That, to me, speaks volumes about the cynical business behind the Mid-Gen Refresh. Perhaps worse still for Bandai-Namco, Team Ninja and Nintendo, they all knew long before this game hit the shelves that the Nintendo NX, now Switch, was in the pipeline and perhaps could have been a better platform for an expanded attempt at Hyrule Warriors. With superior, easier-to-use hardware and more support, the fact this game was even pushed out for the 3DS is hilarious albeit depressing. It just doesn’t make sense why this was released, why this wasn’t a New 3DS exclusive or why they didn’t just add the extra maps right into the Wii U version – we got the characters, just not the content.

So much about this doesn’t make sense. So it hits my #5 slot. Moving on.


The Synopsis: Releasing unfinished and lacking even the most basic functions of a full-price fighting game, Capcom then proceeded to take ideas from other games without listening to the market and what it wanted. Sales suffered, and Capcom deserves that.

More Detail: Street Fighter is a legend in the gaming scene, and that it fell so foul of the consumer market is a stark reminder that brand awareness isn’t going to save you from poor business decisions, lack of content and not listening to your wider audience. You see, this is a game which many have already said is too damned slow – a criticism I do agree with – but to compound this, the game also has some of the weirdest hair models to date and launched with such little content that it was frankly laughable. It even lacked a basic Arcade Mode on launch – yeah, the most fundamental basic thing for a fighting game of this calibre, and Street Fighter 5 didn’t have it.

I get of course why Capcom pushed it out so early; they needed it out so tournament players could get some practice in for the Evo tournament. But it wasn’t worth the effort; fighting games have in recent years been sailing past Capcom’s magnum opus, with Super Smash Bros. now being the bigger draw with speedier combat, grander stages and more interesting mechanics and characters. Not happy with that, Capcom decided to steal Killer Instinct’s seasonal character pack idea, added in grindy optional costumes (the sort of thing that didn’t fly in Mortal Kombat X) and then later proceeded to finally punish quitters… badly, despite the fact it still happens even now. Not so much a deterrent as a nuisance.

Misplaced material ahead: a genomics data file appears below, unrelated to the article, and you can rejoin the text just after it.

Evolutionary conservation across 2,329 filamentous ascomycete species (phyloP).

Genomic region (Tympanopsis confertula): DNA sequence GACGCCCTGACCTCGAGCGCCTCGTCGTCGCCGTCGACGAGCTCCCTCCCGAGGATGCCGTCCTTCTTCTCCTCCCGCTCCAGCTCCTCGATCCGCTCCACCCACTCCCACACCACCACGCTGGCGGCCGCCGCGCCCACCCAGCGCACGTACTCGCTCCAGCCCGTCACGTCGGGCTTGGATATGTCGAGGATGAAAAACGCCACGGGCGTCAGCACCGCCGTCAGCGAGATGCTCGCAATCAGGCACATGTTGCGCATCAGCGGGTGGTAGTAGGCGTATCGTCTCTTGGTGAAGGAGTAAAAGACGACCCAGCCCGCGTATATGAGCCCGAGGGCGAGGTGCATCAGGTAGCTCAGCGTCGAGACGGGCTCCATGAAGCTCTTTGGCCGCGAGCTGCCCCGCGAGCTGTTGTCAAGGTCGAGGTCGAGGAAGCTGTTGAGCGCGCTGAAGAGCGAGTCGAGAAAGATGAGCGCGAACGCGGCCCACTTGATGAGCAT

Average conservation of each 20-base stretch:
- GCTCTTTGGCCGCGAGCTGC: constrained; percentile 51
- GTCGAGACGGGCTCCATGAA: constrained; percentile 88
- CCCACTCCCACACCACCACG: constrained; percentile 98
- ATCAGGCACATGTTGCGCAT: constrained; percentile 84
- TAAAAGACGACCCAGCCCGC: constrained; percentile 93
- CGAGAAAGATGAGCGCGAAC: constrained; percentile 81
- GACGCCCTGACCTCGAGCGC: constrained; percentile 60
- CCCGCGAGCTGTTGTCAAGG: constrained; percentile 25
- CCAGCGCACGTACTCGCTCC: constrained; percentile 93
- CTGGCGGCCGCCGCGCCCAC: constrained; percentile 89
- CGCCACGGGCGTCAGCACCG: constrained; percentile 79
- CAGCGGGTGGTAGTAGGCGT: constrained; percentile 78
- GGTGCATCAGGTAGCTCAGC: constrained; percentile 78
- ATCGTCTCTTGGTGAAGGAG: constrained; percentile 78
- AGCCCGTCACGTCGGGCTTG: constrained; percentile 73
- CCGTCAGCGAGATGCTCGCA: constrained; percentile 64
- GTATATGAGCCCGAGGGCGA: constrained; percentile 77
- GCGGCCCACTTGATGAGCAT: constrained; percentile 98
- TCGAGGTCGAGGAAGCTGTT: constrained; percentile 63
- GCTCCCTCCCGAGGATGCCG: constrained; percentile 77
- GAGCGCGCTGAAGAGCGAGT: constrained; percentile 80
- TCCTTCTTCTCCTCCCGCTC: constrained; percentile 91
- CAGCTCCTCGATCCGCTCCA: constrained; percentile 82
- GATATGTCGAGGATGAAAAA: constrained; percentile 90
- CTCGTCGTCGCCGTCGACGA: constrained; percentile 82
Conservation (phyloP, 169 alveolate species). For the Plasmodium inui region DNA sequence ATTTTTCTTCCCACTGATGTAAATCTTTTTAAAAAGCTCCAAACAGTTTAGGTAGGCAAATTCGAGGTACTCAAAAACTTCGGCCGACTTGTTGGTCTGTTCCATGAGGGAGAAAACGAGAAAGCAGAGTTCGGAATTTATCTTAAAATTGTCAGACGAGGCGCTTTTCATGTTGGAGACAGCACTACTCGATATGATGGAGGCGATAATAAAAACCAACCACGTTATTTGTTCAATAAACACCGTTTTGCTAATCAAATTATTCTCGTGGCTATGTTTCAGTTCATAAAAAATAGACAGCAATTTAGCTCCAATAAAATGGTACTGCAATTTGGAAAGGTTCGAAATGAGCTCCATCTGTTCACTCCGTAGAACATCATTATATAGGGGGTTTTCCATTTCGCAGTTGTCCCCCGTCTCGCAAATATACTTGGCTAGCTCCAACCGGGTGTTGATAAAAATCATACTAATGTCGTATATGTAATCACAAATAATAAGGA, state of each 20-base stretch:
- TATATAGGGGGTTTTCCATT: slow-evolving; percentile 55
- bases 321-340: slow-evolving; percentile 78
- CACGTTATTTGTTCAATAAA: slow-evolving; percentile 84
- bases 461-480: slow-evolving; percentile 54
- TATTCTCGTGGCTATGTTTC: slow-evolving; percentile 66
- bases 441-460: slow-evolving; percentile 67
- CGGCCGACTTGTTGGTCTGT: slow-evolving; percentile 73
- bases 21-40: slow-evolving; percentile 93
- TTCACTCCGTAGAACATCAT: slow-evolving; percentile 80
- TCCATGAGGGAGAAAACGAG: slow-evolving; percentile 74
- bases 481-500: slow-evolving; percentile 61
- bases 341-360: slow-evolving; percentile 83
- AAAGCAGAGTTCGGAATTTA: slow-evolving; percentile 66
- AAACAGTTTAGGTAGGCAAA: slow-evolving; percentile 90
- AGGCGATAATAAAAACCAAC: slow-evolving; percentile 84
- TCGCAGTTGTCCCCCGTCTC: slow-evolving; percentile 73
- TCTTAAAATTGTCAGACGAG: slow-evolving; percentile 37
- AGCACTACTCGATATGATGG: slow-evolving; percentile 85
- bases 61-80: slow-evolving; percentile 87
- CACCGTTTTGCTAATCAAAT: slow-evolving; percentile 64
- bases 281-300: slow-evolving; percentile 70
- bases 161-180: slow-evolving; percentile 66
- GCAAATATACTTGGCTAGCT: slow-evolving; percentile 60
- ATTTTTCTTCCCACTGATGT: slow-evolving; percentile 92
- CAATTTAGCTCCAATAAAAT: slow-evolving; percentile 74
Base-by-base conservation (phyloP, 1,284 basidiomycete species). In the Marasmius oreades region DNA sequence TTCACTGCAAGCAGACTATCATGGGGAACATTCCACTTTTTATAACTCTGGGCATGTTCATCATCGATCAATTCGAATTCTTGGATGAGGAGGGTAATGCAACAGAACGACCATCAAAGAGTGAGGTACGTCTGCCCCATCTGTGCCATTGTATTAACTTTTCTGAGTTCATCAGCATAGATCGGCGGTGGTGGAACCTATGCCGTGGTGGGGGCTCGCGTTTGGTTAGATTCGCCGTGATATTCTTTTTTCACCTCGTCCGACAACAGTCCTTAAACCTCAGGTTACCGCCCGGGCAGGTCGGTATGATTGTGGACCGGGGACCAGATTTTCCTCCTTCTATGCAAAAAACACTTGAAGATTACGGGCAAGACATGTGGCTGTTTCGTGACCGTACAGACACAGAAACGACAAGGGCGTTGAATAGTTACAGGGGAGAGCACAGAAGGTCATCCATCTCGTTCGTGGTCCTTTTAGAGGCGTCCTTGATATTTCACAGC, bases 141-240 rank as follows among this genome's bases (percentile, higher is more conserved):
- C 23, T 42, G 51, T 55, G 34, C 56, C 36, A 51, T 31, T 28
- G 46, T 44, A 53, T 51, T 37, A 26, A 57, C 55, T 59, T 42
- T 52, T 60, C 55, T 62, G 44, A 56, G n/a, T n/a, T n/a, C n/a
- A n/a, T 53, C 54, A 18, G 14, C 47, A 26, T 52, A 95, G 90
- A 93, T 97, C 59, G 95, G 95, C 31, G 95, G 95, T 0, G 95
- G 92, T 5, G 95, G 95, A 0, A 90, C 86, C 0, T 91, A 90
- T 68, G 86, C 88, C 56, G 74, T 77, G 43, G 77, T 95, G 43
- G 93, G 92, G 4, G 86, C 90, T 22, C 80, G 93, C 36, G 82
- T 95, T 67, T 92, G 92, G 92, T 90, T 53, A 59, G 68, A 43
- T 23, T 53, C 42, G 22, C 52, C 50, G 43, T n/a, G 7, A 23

2016 was a year in which even the experimental Pokkén Tournament had more interest from fighting game enthusiasts, netting higher unit sales than Street Fighter 5 at retail. This is a warning Capcom; Street Fighter is losing ground. The fighting game scene has moved on. It’s time to rethink Street Fighter 5.


The Synopsis: This years biggest KickStarter disaster, what many hoped would turn out to be a great 2D Platform game ended up a generic-looking and ultimately generic-playing side-scrolling game that we’ve all seen done better in 2016. And they had the cheek to try and crowdfund a sequel before they released this drek!